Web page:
Masthead graphic based on a painting by Gudrun Thriemer.

Saturday, November 22, 2008

"Carbon tax vs. cap-and-trade: A roundtable," Bulletin of the Atomic Scientists, November 7, 2008.

  The disagreement seems to be largely about which one will be susceptible to bad design decisions, or more crudely, which one will Congress screw up more.
David Weisbach

This Bulletin Roundtable bring together an interesting group of experts to discuss the main climate change options for policy makers "who want the market to get to work" on what they call "global warming." The experts are all Americans, but the discussion is informative and thought-provoking--and two of the four address international issues. Bulletin Roundtables also draw stimulating comments from a variety of sources.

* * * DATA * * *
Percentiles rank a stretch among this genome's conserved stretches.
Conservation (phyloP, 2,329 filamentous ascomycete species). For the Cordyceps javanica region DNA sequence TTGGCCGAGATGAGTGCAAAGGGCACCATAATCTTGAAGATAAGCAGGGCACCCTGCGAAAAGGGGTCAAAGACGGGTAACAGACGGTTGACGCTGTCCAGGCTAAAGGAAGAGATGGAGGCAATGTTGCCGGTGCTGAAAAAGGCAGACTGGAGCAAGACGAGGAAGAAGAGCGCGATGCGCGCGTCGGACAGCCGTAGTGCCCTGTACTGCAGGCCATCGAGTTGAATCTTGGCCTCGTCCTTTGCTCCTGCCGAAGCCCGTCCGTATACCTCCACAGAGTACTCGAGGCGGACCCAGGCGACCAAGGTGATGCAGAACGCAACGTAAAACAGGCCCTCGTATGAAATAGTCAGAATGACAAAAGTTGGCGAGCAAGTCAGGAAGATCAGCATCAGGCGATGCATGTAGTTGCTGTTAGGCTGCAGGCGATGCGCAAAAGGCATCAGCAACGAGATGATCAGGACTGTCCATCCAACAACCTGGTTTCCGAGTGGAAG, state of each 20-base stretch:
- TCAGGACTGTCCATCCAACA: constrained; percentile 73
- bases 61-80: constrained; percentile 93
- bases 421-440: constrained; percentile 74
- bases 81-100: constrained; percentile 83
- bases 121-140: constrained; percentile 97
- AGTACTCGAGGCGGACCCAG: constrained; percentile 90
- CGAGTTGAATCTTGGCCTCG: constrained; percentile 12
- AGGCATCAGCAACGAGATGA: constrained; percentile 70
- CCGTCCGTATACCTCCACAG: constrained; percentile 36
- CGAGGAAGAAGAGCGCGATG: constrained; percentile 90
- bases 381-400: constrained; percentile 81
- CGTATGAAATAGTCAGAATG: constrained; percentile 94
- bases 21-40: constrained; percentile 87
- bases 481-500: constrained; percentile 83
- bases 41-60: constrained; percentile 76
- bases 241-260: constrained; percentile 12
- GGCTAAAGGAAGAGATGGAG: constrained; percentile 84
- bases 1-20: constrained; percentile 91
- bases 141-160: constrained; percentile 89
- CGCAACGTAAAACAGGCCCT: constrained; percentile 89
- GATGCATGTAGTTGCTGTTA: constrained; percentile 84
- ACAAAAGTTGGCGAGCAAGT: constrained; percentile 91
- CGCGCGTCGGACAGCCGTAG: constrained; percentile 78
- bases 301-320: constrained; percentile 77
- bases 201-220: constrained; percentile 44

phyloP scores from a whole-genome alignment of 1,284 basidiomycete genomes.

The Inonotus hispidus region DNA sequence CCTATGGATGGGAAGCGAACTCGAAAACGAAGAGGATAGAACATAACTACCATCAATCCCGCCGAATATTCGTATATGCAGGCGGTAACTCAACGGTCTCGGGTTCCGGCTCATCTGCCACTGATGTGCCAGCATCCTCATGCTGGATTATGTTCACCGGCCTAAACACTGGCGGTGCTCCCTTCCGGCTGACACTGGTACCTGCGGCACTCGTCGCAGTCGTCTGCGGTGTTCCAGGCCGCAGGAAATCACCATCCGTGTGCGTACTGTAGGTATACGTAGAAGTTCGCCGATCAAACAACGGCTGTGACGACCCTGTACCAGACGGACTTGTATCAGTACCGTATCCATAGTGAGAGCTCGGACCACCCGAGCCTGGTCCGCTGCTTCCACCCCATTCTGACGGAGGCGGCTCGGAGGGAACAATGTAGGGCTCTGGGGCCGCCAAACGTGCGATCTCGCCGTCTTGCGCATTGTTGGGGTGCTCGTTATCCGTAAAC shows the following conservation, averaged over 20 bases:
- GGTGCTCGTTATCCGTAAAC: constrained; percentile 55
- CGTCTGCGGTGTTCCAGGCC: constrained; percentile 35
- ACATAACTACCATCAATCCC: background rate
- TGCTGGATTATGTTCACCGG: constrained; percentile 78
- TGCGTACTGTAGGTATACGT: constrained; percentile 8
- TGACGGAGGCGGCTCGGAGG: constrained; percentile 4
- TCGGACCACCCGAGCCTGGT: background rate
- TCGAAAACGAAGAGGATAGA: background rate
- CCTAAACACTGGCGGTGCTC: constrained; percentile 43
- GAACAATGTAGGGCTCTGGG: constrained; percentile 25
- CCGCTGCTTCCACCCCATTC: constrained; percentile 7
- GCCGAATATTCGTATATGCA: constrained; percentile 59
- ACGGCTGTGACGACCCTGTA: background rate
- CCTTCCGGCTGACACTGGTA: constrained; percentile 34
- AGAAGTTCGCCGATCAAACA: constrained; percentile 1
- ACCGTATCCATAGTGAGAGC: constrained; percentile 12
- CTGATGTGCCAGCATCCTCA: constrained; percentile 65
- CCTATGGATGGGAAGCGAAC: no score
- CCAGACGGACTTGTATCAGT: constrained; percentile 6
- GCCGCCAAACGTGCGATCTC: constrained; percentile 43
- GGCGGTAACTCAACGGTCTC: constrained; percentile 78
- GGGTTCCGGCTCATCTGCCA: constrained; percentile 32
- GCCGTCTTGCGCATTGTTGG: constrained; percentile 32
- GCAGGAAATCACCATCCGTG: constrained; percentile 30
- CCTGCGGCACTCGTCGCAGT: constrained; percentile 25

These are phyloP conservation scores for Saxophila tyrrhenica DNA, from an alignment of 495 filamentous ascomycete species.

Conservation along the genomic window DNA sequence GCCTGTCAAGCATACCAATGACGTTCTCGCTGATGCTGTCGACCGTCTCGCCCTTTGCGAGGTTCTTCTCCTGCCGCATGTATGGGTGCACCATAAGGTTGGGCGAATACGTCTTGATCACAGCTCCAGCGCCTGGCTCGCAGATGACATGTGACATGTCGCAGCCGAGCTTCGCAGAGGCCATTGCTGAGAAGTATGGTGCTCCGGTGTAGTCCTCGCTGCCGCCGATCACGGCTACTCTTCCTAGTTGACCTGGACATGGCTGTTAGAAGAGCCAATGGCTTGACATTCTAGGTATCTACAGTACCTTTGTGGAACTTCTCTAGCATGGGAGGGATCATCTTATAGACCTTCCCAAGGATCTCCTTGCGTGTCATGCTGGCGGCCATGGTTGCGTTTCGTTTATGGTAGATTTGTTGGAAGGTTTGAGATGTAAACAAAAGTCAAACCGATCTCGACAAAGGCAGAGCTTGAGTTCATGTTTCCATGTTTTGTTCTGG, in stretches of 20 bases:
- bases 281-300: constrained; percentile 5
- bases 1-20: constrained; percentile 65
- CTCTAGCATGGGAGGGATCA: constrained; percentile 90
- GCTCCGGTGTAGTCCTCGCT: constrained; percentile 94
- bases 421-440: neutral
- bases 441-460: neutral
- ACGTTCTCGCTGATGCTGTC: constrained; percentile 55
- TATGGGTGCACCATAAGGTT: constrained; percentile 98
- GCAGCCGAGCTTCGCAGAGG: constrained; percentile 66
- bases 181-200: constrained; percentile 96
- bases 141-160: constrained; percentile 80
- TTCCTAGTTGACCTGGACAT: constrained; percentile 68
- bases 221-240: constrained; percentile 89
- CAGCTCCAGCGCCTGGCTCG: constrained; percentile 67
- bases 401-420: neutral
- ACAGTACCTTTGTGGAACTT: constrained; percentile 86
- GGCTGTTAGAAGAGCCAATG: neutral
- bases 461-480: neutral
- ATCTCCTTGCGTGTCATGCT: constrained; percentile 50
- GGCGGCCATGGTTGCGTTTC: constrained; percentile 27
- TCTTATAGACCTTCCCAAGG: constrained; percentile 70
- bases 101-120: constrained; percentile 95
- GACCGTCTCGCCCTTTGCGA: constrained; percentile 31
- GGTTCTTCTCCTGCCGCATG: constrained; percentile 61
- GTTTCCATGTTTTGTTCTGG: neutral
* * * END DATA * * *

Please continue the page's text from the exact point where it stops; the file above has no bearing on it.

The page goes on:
Developing countries would almost surely be net sellers in a global carbon market--both because they have ample low-cost abatement opportunities and because they're likely to receive more generous emissions targets than industrialized nations under an international agreement.
Wagner and Keohane

  A tax that sends a loud price signal could have real effects, just as the market-driven price increases in gasoline have triggered real changes.
Janet E Milne

Here is a good place to start =>
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